Profitability modeling and analysis is one of the most important areas of financial analysis. The modeling options and possible modeling approaches are many. Here, we’ll look at a few of the drawbacks of traditional allocations and profitability modeling approaches, and how to overcome them.
The problem with traditional profitability modeling solutions
Traditional allocation solutions either implicitly derive allocation rates via the solution’s defined allocation procedures or require the allocation percentage to be input directly into the allocation procedure line items. In the first case, where allocation percentages are implicitly derived, the allocation logic and cost breakdown are hidden in the metadata behind the allocation instruction. The allocation process and underlying business logic therefore suffer from a lack of transparency and often become unwieldy.
In the second case, where allocation percentages are entered directly, the cost breakdown becomes more transparent, yet the high number of required allocation instructions will still cause a lack of transparency. Because of that lack of transparency, traditional cost allocation process solutions are often manageable only by highly trained and experienced financial analysts, and often limited to use within the context of a financial close cycle.
That means that traditional cost allocation processes are not well suited for ongoing, activity-based costing purposes and pricing exercises. While it is conceptually possible to achieve ‘activity-based costing’ through a traditional cost allocation process, the underlying costing approaches will stay hidden behind the allocation metadata. The allocation process thus becomes an abstract interpretation of the costing methodology.
Applying activity-based costing methodologies with modern profitability modeling solutions
Activity-based costing methodologies, on the other hand, provide transparency into the costing methodologies, approaches and concepts applied by the user because rates are derived based on ‘activities.’ Via rate management and analysis capability, these methodologies provide insight into the costing approaches taken, for example by answering “Which activities drive what costs and how?” or “How should a costing rate be derived — what are its data-drivers?” They also provide insight into the effects of the costing approaches on profitability as measured by the business.
Activity-based costing, which by its nature requires transparency, is therefore typically achieved via a rate-based costing approach and model. Yet, rate-based costing models cannot be easily applied to determine and analyze related causes and effects on a larger scale, such as during a financial close cycle or to analyze outcomes or restructuring changes.
An actionable, activity-based costing approach hence should be based on cost rates and an underlying data model that manages the entire process, from setting the rate logic to rate calculation and analysis. Such a rate-based costing model can then very effectively be leveraged by a cost allocations process for scenarios where cost is not directly aligned with the cost drivers. In the presence of a rate-based costing methodology and a corresponding solution that provides transparency into the costing methodologies, the allocations process needs to be able to simply ‘pick up’ the rate(s) that are to be applied to an allocation cycle. Rather than interpreting the costing methodology, the allocation process directly applies the costing methodology. The outcome is a transparent and simpler allocations process, driven and supported by a transparent and comprehensive rate-based costing solution.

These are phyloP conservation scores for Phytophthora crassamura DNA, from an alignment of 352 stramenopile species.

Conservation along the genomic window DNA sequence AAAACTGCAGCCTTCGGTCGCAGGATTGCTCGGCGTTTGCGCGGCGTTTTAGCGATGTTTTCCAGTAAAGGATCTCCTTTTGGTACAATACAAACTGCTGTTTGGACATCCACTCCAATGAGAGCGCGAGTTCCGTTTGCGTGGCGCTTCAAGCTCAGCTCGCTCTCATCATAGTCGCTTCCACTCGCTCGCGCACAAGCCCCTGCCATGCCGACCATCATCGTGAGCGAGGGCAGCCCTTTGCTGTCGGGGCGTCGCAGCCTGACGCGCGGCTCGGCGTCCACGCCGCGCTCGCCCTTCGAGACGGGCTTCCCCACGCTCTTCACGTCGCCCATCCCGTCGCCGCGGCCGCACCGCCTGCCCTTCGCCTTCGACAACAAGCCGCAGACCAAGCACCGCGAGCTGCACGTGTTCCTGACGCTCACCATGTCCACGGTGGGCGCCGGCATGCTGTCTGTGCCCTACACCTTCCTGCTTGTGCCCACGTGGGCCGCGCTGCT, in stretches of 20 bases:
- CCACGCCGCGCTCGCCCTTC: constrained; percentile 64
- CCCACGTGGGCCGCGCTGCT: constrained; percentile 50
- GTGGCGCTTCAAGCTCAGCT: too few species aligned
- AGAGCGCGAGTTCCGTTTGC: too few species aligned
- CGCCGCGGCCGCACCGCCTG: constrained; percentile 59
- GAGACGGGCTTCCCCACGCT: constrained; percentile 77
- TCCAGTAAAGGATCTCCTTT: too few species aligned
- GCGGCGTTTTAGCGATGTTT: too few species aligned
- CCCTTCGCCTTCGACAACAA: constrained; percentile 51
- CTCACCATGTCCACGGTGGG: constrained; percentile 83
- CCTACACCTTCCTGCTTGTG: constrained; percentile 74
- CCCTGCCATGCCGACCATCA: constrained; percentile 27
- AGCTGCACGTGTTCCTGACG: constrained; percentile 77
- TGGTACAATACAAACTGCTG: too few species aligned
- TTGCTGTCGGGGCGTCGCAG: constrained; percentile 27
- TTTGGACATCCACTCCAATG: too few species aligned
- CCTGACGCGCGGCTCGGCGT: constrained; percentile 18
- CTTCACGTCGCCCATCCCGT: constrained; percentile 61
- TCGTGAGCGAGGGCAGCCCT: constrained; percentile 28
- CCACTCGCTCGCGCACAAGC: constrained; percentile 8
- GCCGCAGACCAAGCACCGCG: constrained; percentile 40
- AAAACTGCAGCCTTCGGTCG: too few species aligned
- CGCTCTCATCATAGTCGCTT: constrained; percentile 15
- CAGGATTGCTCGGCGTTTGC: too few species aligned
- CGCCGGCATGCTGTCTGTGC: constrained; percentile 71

The best of both worlds: IBM Planning Analytics
The IBM Planning Analytics Solution for Allocations and Profitability Modeling enables companies to combine the flexibility of a traditional financial allocation process engine with the financial and procedural transparency of an activity-based profitability modeling approach. The solution offers the following core features:
- Waterfall allocations, with an unlimited number of allocation cycles and instructions
- Modeling and configuration by end-users (no IBM TM1 development skills required)
- Out-of-the-box support for standard allocation and apportionment methods.
- Integration with existing IBM Planning Analytics models
- Rapid integration of external fact-, master and metadata
- Cube/model-specific allocations
- Traceability for the automatic creation and updating of:
- Validation modules (to analyze over/under)
- Allocation trace and narrative modules (to allocate transactions by source, target and offset line items or allocation target transaction ‘narrative’)
- Allocation lineage modules (to analyze and filter allocations by allocation type, driver, sources, targets, offsets, etc.)
- Fast performance and high scalability: leverage parallel allocation processing algorithms and a multi-threaded query engine for the speedy processing and analysis of millions to billions of records
- Allocation processing statistics and verbose logging
- What-if profitability modeling
- Traditional and activity-based (driver-based) profitability modeling
With a configurable and scalable allocation engine at its core, and leveraging the capabilities of the IBM TM1 in-memory multi-cube architecture, this IBM solution allows the deployment of comprehensive financial allocation, costing and profitability solutions within a matter of days or weeks, without requiring IT development skills. And it does so at a lower total cost of ownership (TCO) than most traditional profitability modeling solutions.